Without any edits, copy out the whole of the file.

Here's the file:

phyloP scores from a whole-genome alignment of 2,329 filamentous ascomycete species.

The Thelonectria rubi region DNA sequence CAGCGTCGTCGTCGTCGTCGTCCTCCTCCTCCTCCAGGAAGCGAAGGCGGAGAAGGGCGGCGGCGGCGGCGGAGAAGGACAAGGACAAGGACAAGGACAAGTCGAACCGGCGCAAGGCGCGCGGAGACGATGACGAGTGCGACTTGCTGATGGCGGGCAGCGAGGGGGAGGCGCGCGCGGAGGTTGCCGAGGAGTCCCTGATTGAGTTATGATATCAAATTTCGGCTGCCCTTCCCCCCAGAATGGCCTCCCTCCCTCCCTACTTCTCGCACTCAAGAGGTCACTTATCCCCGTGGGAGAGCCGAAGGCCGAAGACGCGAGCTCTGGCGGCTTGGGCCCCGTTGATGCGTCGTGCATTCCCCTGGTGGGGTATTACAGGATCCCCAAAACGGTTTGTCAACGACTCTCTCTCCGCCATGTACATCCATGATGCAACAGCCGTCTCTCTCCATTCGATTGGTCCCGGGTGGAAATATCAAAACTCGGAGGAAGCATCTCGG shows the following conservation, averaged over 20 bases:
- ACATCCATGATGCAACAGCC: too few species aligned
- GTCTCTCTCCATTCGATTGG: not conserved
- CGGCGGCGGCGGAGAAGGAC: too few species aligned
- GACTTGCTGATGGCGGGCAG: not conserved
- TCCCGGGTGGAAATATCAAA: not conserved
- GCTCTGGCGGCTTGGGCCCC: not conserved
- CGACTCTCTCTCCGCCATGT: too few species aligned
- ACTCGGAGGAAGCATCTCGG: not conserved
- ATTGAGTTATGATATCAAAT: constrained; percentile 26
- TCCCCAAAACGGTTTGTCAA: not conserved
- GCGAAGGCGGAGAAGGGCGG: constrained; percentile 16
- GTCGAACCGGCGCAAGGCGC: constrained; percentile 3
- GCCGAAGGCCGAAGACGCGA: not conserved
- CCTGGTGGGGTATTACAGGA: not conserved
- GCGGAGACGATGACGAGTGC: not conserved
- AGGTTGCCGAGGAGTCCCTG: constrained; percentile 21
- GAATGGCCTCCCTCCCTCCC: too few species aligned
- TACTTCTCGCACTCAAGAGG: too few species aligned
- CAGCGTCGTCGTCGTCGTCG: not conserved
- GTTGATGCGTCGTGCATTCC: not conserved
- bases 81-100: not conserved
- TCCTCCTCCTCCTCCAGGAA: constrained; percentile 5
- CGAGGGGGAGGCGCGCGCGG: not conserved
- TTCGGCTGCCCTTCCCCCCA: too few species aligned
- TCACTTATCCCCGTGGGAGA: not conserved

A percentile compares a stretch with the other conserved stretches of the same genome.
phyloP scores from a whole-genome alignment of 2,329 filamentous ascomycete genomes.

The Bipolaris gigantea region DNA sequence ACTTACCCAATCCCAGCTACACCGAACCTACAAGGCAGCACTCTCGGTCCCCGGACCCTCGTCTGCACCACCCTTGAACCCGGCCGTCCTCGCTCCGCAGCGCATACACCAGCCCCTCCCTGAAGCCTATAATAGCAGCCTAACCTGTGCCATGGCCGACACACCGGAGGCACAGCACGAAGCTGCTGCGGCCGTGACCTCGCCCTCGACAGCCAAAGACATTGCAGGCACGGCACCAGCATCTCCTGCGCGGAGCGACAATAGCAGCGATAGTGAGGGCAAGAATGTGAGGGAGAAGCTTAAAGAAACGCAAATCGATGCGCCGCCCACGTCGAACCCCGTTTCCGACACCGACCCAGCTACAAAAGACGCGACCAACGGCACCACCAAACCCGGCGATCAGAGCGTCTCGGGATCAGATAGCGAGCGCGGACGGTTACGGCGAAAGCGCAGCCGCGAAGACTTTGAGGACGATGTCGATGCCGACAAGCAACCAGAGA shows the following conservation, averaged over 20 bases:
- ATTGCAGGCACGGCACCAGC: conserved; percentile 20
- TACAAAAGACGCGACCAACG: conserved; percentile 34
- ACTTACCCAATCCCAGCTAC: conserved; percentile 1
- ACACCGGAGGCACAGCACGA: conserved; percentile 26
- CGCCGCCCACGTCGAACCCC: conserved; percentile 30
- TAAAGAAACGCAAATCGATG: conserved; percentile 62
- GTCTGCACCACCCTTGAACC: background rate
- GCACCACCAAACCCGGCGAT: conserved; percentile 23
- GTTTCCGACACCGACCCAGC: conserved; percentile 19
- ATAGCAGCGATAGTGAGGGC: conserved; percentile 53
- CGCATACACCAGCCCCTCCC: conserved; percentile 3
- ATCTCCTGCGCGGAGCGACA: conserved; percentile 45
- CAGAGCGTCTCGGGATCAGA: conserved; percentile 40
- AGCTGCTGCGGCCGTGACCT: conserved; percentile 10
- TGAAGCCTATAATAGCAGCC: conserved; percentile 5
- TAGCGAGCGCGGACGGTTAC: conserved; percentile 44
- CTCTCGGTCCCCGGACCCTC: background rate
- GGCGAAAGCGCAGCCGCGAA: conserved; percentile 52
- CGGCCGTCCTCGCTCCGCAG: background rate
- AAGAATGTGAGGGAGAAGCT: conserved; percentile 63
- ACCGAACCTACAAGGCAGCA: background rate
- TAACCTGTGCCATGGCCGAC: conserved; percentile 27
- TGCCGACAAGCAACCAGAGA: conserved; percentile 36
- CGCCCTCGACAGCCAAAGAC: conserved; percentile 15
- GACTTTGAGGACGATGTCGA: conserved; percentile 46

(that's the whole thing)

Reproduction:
phyloP scores from a whole-genome alignment of 2,329 filamentous ascomycete species.

The Thelonectria rubi region DNA sequence CAGCGTCGTCGTCGTCGTCGTCCTCCTCCTCCTCCAGGAAGCGAAGGCGGAGAAGGGCGGCGGCGGCGGCGGAGAAGGACAAGGACAAGGACAAGGACAAGTCGAACCGGCGCAAGGCGCGCGGAGACGATGACGAGTGCGACTTGCTGATGGCGGGCAGCGAGGGGGAGGCGCGCGCGGAGGTTGCCGAGGAGTCCCTGATTGAGTTATGATATCAAATTTCGGCTGCCCTTCCCCCCAGAATGGCCTCCCTCCCTCCCTACTTCTCGCACTCAAGAGGTCACTTATCCCCGTGGGAGAGCCGAAGGCCGAAGACGCGAGCTCTGGCGGCTTGGGCCCCGTTGATGCGTCGTGCATTCCCCTGGTGGGGTATTACAGGATCCCCAAAACGGTTTGTCAACGACTCTCTCTCCGCCATGTACATCCATGATGCAACAGCCGTCTCTCTCCATTCGATTGGTCCCGGGTGGAAATATCAAAACTCGGAGGAAGCATCTCGG shows the following conservation, averaged over 20 bases:
- ACATCCATGATGCAACAGCC: too few species aligned
- GTCTCTCTCCATTCGATTGG: not conserved
- CGGCGGCGGCGGAGAAGGAC: too few species aligned
- GACTTGCTGATGGCGGGCAG: not conserved
- TCCCGGGTGGAAATATCAAA: not conserved
- GCTCTGGCGGCTTGGGCCCC: not conserved
- CGACTCTCTCTCCGCCATGT: too few species aligned
- ACTCGGAGGAAGCATCTCGG: not conserved
- ATTGAGTTATGATATCAAAT: constrained; percentile 26
- TCCCCAAAACGGTTTGTCAA: not conserved
- GCGAAGGCGGAGAAGGGCGG: constrained; percentile 16
- GTCGAACCGGCGCAAGGCGC: constrained; percentile 3
- GCCGAAGGCCGAAGACGCGA: not conserved
- CCTGGTGGGGTATTACAGGA: not conserved
- GCGGAGACGATGACGAGTGC: not conserved
- AGGTTGCCGAGGAGTCCCTG: constrained; percentile 21
- GAATGGCCTCCCTCCCTCCC: too few species aligned
- TACTTCTCGCACTCAAGAGG: too few species aligned
- CAGCGTCGTCGTCGTCGTCG: not conserved
- GTTGATGCGTCGTGCATTCC: not conserved
- bases 81-100: not conserved
- TCCTCCTCCTCCTCCAGGAA: constrained; percentile 5
- CGAGGGGGAGGCGCGCGCGG: not conserved
- TTCGGCTGCCCTTCCCCCCA: too few species aligned
- TCACTTATCCCCGTGGGAGA: not conserved

A percentile compares a stretch with the other conserved stretches of the same genome.
phyloP scores from a whole-genome alignment of 2,329 filamentous ascomycete genomes.

The Bipolaris gigantea region DNA sequence ACTTACCCAATCCCAGCTACACCGAACCTACAAGGCAGCACTCTCGGTCCCCGGACCCTCGTCTGCACCACCCTTGAACCCGGCCGTCCTCGCTCCGCAGCGCATACACCAGCCCCTCCCTGAAGCCTATAATAGCAGCCTAACCTGTGCCATGGCCGACACACCGGAGGCACAGCACGAAGCTGCTGCGGCCGTGACCTCGCCCTCGACAGCCAAAGACATTGCAGGCACGGCACCAGCATCTCCTGCGCGGAGCGACAATAGCAGCGATAGTGAGGGCAAGAATGTGAGGGAGAAGCTTAAAGAAACGCAAATCGATGCGCCGCCCACGTCGAACCCCGTTTCCGACACCGACCCAGCTACAAAAGACGCGACCAACGGCACCACCAAACCCGGCGATCAGAGCGTCTCGGGATCAGATAGCGAGCGCGGACGGTTACGGCGAAAGCGCAGCCGCGAAGACTTTGAGGACGATGTCGATGCCGACAAGCAACCAGAGA shows the following conservation, averaged over 20 bases:
- ATTGCAGGCACGGCACCAGC: conserved; percentile 20
- TACAAAAGACGCGACCAACG: conserved; percentile 34
- ACTTACCCAATCCCAGCTAC: conserved; percentile 1
- ACACCGGAGGCACAGCACGA: conserved; percentile 26
- CGCCGCCCACGTCGAACCCC: conserved; percentile 30
- TAAAGAAACGCAAATCGATG: conserved; percentile 62
- GTCTGCACCACCCTTGAACC: background rate
- GCACCACCAAACCCGGCGAT: conserved; percentile 23
- GTTTCCGACACCGACCCAGC: conserved; percentile 19
- ATAGCAGCGATAGTGAGGGC: conserved; percentile 53
- CGCATACACCAGCCCCTCCC: conserved; percentile 3
- ATCTCCTGCGCGGAGCGACA: conserved; percentile 45
- CAGAGCGTCTCGGGATCAGA: conserved; percentile 40
- AGCTGCTGCGGCCGTGACCT: conserved; percentile 10
- TGAAGCCTATAATAGCAGCC: conserved; percentile 5
- TAGCGAGCGCGGACGGTTAC: conserved; percentile 44
- CTCTCGGTCCCCGGACCCTC: background rate
- GGCGAAAGCGCAGCCGCGAA: conserved; percentile 52
- CGGCCGTCCTCGCTCCGCAG: background rate
- AAGAATGTGAGGGAGAAGCT: conserved; percentile 63
- ACCGAACCTACAAGGCAGCA: background rate
- TAACCTGTGCCATGGCCGAC: conserved; percentile 27
- TGCCGACAAGCAACCAGAGA: conserved; percentile 36
- CGCCCTCGACAGCCAAAGAC: conserved; percentile 15
- GACTTTGAGGACGATGTCGA: conserved; percentile 46